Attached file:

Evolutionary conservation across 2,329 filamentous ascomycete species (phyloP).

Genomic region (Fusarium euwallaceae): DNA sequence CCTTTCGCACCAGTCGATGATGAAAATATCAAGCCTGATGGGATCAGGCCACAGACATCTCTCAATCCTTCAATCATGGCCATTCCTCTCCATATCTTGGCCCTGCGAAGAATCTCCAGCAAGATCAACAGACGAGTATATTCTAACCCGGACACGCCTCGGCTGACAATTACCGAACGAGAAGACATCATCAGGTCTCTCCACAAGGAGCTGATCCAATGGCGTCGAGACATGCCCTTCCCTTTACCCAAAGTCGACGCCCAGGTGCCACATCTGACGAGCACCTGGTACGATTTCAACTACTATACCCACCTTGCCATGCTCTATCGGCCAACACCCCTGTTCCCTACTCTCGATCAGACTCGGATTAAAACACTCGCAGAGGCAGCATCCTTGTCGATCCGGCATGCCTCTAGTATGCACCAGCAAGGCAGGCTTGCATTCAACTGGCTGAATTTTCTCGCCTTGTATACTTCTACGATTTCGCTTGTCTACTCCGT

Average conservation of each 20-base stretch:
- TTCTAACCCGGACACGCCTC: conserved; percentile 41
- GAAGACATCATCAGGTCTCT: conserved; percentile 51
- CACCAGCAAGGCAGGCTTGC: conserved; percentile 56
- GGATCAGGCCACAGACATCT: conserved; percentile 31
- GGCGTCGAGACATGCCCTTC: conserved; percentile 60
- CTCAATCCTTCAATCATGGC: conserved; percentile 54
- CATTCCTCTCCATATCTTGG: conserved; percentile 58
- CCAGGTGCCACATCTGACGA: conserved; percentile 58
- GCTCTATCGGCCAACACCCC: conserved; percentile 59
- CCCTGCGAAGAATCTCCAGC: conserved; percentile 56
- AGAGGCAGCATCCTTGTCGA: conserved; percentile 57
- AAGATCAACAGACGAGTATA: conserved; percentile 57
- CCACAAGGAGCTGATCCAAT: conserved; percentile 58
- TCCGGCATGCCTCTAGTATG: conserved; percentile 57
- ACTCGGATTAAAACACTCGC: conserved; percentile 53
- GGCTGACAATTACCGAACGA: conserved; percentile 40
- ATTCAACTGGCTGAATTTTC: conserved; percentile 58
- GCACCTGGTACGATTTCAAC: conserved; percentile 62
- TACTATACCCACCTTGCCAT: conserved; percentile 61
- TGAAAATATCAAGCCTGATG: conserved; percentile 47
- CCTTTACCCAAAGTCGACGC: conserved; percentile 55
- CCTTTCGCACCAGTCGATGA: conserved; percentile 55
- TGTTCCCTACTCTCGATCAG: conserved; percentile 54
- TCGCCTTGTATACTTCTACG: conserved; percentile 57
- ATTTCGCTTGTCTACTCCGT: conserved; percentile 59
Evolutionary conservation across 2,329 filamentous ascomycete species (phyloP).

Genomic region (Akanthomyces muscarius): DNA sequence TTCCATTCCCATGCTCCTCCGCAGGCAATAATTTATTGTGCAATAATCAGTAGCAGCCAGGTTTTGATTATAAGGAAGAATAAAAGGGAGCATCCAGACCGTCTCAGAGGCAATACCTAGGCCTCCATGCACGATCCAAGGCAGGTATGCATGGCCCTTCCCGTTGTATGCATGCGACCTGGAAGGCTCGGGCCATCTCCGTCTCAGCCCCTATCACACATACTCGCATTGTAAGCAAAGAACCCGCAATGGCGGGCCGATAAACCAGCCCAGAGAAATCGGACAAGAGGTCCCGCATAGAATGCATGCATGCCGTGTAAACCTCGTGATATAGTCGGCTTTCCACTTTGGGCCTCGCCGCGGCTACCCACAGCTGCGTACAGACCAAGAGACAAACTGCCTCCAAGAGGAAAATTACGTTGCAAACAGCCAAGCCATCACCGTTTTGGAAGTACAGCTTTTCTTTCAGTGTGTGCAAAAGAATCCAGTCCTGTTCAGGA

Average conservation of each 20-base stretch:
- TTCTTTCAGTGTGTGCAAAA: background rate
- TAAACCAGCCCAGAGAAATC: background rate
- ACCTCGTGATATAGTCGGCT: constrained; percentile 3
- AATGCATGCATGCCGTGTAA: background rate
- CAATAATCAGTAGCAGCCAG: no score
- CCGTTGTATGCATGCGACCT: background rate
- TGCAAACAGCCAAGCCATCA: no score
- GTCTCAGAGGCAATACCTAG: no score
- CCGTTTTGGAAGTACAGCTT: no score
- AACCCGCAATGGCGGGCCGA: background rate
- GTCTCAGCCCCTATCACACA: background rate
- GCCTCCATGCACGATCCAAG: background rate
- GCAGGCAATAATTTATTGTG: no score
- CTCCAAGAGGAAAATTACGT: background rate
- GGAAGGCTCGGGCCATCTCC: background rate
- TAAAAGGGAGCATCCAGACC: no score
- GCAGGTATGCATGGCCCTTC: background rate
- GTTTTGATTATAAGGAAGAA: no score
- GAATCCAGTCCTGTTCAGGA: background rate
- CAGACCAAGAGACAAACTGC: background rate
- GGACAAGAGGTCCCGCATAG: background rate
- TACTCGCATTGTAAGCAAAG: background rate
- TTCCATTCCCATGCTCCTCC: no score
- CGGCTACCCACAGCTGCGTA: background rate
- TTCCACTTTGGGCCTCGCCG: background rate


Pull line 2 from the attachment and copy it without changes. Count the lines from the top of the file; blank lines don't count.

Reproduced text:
Genomic region (Fusarium euwallaceae): DNA sequence CCTTTCGCACCAGTCGATGATGAAAATATCAAGCCTGATGGGATCAGGCCACAGACATCTCTCAATCCTTCAATCATGGCCATTCCTCTCCATATCTTGGCCCTGCGAAGAATCTCCAGCAAGATCAACAGACGAGTATATTCTAACCCGGACACGCCTCGGCTGACAATTACCGAACGAGAAGACATCATCAGGTCTCTCCACAAGGAGCTGATCCAATGGCGTCGAGACATGCCCTTCCCTTTACCCAAAGTCGACGCCCAGGTGCCACATCTGACGAGCACCTGGTACGATTTCAACTACTATACCCACCTTGCCATGCTCTATCGGCCAACACCCCTGTTCCCTACTCTCGATCAGACTCGGATTAAAACACTCGCAGAGGCAGCATCCTTGTCGATCCGGCATGCCTCTAGTATGCACCAGCAAGGCAGGCTTGCATTCAACTGGCTGAATTTTCTCGCCTTGTATACTTCTACGATTTCGCTTGTCTACTCCGT